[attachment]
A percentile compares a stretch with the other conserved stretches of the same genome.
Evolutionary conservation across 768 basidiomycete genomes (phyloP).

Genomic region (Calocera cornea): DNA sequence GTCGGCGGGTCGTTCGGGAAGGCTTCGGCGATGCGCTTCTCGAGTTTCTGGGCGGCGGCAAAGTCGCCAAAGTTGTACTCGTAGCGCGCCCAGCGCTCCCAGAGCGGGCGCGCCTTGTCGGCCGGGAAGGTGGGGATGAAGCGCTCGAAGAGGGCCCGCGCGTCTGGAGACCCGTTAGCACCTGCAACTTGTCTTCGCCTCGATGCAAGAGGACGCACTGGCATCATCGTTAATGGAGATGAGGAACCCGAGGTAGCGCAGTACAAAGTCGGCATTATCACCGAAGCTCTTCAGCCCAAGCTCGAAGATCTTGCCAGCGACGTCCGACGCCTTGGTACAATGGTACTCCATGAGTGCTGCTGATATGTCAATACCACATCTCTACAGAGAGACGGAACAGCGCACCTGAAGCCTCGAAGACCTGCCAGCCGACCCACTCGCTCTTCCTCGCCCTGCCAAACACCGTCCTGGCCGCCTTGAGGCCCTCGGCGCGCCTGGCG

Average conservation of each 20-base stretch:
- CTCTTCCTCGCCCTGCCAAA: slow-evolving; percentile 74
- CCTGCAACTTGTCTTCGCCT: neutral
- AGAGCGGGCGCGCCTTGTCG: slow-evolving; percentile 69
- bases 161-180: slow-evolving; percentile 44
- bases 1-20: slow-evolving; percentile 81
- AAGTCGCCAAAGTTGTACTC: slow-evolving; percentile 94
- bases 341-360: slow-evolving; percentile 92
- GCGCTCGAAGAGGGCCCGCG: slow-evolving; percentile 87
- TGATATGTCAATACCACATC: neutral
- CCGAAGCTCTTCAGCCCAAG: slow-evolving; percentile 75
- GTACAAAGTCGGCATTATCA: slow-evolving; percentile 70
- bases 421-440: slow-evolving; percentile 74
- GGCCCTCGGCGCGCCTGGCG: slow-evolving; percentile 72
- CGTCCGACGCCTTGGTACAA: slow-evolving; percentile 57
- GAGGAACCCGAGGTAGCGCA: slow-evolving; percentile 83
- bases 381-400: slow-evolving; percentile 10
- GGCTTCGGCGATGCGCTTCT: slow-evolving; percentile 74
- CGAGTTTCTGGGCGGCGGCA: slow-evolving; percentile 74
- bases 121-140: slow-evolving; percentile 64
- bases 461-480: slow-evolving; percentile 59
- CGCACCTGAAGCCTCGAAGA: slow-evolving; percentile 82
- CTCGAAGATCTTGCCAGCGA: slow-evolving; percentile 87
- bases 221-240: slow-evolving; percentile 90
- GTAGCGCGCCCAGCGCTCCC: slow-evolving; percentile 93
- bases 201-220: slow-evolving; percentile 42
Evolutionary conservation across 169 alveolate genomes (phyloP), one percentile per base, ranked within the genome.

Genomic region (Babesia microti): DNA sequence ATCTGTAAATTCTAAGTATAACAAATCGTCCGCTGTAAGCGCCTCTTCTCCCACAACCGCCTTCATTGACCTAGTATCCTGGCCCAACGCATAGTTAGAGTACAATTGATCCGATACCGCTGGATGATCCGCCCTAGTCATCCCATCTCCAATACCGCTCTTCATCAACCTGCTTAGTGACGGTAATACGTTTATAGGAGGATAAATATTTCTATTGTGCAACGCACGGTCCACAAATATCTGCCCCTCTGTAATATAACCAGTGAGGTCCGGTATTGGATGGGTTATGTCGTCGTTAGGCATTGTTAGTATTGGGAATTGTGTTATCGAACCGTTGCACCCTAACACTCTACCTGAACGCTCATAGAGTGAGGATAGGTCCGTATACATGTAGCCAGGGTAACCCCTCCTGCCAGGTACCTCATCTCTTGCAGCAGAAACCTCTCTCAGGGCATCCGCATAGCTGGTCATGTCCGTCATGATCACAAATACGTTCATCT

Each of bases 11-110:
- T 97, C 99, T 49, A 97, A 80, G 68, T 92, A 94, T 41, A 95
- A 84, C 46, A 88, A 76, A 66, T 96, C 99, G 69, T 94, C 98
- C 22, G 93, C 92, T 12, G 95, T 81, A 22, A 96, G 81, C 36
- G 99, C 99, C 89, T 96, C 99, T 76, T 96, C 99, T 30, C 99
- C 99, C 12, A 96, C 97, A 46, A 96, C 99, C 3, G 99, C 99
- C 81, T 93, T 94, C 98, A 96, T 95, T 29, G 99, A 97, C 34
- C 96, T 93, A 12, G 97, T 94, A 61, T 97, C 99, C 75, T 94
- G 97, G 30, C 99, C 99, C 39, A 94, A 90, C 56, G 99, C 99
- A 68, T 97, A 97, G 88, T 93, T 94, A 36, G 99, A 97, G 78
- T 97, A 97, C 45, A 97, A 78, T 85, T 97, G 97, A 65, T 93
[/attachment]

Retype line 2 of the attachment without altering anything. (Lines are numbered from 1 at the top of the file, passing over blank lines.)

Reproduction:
Evolutionary conservation across 768 basidiomycete genomes (phyloP).